It took Guy Ritchie a little over a decade to make the transition from self-styled auteur to journeyman, and his output was hardly worse off for the change. At the turn of the century, he announced himself as the swaggering enfant terrible of British genre cinema with the sharp Cockney crime pic “Lock, Stock and Two Smoking Barrels,” though the law of diminishing returns set in fast: 2008’s “RocknRolla” was a tired gangster retread that still marked a step up from the Madonna folly “Swept Away” and the incomprehensible, Kabbalah-inflected “Revolver.”
A reset was called for; slick studio tentpole projects beckoned, ranging from a snazzy “Man from U.N.C.L.E.” revival to an impersonal but profitable turn in the Disney stable with “Aladdin.” It’s a second phase that has bought enough goodwill for Ritchie to don his tweed auteur flatcap once more. Enter “The Gentlemen,” a knockabout all-star return to the underworld that feigns to remind us who its director really is, but feels, in most respects, like a hedging of bets. A blander stylistic exercise than whiplash-inducing early efforts like “Lock, Stock” and “Snatch,” less ambitious but more cohesive in its structural trickery than “Revolver,” it would feel like boilerplate Ritchie if he hadn’t just spent 11 years away from the genre principally associated with his name.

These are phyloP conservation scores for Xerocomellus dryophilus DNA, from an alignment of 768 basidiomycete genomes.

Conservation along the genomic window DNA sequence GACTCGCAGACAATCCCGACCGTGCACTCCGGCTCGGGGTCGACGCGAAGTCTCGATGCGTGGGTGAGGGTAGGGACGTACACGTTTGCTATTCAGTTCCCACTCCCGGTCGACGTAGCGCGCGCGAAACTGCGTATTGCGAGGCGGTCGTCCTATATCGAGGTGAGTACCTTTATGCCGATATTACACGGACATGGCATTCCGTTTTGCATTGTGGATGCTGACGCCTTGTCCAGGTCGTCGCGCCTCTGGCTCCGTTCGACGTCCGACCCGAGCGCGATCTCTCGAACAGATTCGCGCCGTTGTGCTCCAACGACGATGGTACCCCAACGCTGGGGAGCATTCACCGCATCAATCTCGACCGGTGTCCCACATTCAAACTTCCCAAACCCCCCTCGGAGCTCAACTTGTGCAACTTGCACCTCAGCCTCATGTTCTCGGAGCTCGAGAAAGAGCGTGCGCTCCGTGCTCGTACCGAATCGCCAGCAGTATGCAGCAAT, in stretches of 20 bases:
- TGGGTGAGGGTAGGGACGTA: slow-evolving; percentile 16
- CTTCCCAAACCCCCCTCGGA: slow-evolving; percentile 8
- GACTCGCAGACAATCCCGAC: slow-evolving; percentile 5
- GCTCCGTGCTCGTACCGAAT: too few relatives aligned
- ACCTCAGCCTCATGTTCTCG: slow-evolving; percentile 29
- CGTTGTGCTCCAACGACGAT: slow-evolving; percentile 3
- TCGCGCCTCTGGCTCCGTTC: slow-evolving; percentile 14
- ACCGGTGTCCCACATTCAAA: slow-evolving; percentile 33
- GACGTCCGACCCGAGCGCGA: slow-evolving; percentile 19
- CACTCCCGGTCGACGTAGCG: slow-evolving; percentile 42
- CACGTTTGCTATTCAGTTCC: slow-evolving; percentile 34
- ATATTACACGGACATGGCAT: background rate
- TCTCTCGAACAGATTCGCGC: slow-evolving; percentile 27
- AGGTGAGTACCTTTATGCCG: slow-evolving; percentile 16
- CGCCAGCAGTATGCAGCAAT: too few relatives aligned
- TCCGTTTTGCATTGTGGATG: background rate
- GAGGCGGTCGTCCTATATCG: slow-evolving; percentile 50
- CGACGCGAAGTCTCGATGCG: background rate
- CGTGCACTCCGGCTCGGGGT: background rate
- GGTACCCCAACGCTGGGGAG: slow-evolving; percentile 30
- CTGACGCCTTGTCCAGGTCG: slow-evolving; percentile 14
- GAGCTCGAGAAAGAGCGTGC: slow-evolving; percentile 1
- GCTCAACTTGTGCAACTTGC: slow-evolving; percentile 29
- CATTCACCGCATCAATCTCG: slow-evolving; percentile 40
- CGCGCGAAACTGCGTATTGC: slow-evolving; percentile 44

For Ritchie fans not burnt out on the sundry guns-and-geezers imitations spawned by his early successes, then, “The Gentlemen” is, in its own way, as much an exercise in cautious nostalgia as any Disney remake, right down to the prominent involvement of revived production company Miramax. The former house of Weinstein even gets an onscreen shoutout — courtesy of the script’s silliest fillip, a movie-within-a-movie plot with little great payoff — that does little to dispel the impression of a film made principally for the amusement of those behind it. A less forgivable blast from the past, however, is a discomfiting strain of racially-based humor running throughout Ritchie’s original script, making flat punchlines of multiple Asian characters. At such points, “The Gentlemen” leaves cheerfully shopworn territory behind, settling instead for actively retrograde.
It begins, as Ritchie films are wont to do, with a literal bang: a flash-forward to smooth American criminal Mickey Pearson (Matthew McConaughey, accessorised throughout with sparkly ear stud and mile-wide smirk) as he saunters into a London pub, orders a pint and a pickled egg, and promptly gets his brains blown out by an unseen shooter. Or does he? Cue the first of several rewinds and alternative narrative splinters, intended to boggle any brains not still lingering on the peculiarity of someone ordering a pickled egg in 2019.
“If you wish to be the king of the jungle, it’s not enough to act like the king, you must be the king,” McConaughey purrs, though his introductory voiceover is another bit of misdirection: The bulk of the film, it turns out, is narrated by Fletcher (Hugh Grant, cast joltingly against type as a working-class rascal), a deviously impartial observer to various East End gangster wars, who has worked them into his own Ritchie-esque screenplay titled “Bush.” A leading but elusive figure in “The Gentlemen,” Pearson is the active protagonist of “Bush,” titled after his roaring trade: a marijuana empire scattered between underground bunkers in various stately homes around the English countryside.